The Quakers have told Queen Elizabeth II that they support gay marriage as they addressed her for her diamond jubilee.
Twelve members of the Religious Society of Friends of Truth, better known as Quakers, were amongst those invited to address the Queen at a ceremony at Buckingham Palace.
They told her: ‘Our commitment to equality led us in 2009 to seek a change in the law to provide for same sex and opposite sex marriages on an equal basis.
‘This is because of our deeply held belief that we see the light of god in everyone which leads us to respect the inherent worth of each individual and each loving relationship.
‘We see the recent move to allow the celebration of civil partnerships on religious premises as a step towards full equality in marriage.’
The Quakers are one of the religious groups to have already backed gay marriage and to call for the government to allow same-sex weddings to be conducted by religious organizations who want to – something the UK politicians are currently ruling out.
Their comments to the Queen also covered a range of other subjects, including equality, justice, non-violence, the global economy and environment.
Clare Dimyon, a lesbian Quaker who received an MBE for her LGBT human rights work, told Gay Star News that she backed equality even though she doesn’t agree with marriage.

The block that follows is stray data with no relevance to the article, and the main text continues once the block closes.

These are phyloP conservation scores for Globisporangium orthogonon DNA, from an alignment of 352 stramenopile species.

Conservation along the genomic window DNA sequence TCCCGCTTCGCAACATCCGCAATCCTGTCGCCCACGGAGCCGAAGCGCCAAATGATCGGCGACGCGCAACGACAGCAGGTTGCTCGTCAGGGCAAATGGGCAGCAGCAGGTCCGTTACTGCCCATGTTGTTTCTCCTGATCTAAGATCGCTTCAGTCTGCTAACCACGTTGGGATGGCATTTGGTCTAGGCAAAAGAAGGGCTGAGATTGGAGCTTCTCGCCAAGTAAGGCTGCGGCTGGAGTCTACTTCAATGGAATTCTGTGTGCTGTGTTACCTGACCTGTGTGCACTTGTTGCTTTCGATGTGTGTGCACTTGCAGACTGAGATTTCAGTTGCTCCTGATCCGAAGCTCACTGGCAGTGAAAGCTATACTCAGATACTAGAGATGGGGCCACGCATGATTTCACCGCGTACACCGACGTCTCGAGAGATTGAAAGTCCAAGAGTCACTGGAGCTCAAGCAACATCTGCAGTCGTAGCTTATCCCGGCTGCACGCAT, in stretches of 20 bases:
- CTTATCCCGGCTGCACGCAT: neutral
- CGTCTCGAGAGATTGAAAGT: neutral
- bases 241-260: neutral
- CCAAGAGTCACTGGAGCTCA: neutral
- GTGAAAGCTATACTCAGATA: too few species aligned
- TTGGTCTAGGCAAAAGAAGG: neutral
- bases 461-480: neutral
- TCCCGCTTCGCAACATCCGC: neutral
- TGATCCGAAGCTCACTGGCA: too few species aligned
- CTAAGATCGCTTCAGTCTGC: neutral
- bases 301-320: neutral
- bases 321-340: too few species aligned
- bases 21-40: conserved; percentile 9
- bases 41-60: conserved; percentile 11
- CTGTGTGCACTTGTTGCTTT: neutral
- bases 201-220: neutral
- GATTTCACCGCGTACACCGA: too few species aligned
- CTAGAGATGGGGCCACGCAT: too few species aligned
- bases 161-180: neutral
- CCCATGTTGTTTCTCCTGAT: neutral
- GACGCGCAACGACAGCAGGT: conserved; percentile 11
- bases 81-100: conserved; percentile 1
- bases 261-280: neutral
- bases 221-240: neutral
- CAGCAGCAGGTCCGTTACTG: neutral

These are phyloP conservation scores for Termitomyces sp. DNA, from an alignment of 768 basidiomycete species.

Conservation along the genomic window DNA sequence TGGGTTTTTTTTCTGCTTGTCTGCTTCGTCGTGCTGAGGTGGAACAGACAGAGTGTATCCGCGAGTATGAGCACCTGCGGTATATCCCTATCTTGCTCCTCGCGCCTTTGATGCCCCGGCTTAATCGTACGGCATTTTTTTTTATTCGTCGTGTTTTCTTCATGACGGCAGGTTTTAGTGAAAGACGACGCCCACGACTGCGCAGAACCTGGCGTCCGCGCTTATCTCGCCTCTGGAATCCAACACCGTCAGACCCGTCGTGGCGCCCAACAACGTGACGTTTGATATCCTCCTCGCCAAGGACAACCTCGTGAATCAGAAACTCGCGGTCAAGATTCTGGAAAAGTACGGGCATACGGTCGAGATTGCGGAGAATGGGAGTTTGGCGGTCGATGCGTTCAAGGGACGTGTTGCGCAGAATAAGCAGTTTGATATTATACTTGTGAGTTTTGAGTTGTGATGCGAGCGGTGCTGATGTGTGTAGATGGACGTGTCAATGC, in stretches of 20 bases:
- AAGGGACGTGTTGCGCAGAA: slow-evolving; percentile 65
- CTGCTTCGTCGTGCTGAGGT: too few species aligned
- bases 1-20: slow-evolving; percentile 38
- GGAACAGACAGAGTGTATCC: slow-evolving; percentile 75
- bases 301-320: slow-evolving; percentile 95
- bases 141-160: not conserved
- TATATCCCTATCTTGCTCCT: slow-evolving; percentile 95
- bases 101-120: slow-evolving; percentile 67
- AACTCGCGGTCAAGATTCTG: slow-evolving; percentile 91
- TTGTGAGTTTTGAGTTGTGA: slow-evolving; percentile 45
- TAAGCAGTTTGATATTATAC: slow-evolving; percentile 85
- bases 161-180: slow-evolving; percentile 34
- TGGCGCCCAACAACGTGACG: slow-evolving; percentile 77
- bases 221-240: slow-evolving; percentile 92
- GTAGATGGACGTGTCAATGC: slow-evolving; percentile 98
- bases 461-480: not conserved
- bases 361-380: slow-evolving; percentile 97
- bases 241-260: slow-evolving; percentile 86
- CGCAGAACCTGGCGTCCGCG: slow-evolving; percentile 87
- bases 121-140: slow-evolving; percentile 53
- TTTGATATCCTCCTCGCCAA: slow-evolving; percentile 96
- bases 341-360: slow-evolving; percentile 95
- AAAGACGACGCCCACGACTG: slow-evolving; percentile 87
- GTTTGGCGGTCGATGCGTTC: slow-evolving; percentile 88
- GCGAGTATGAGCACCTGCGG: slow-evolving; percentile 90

She said: ‘Quakers don’t support same-sex or any other kind of marriage, we support equality based on the central, and only, principle of Quakerism which is that there is that of “God” in every person, however you define “God”.
‘If you believe in the equality of all people how can you justify any discrimination? That's why equality is central to Quakerism and forms one of our central traditions (women were always equal within the Quaker movement).
‘I personally don’t believe in “marriage” at all because it was founded as a legal mechanism to hand women as property from one man to another (father to husband) and symbolizes for me the oppression and violence against women down the centuries.
‘However I do believe in equality and I do believe in sensible legal arrangements defining rights and responsibilities between two people who are living and loving together.
‘The Queen is equal as a person but happens to be the head of state and as “Quakers” we are required to take an active part in political life so that our beliefs are put into action.’
While Queen Elizabeth is head of state she does not exercise direct political power in Britain although she meets the UK prime minister weekly.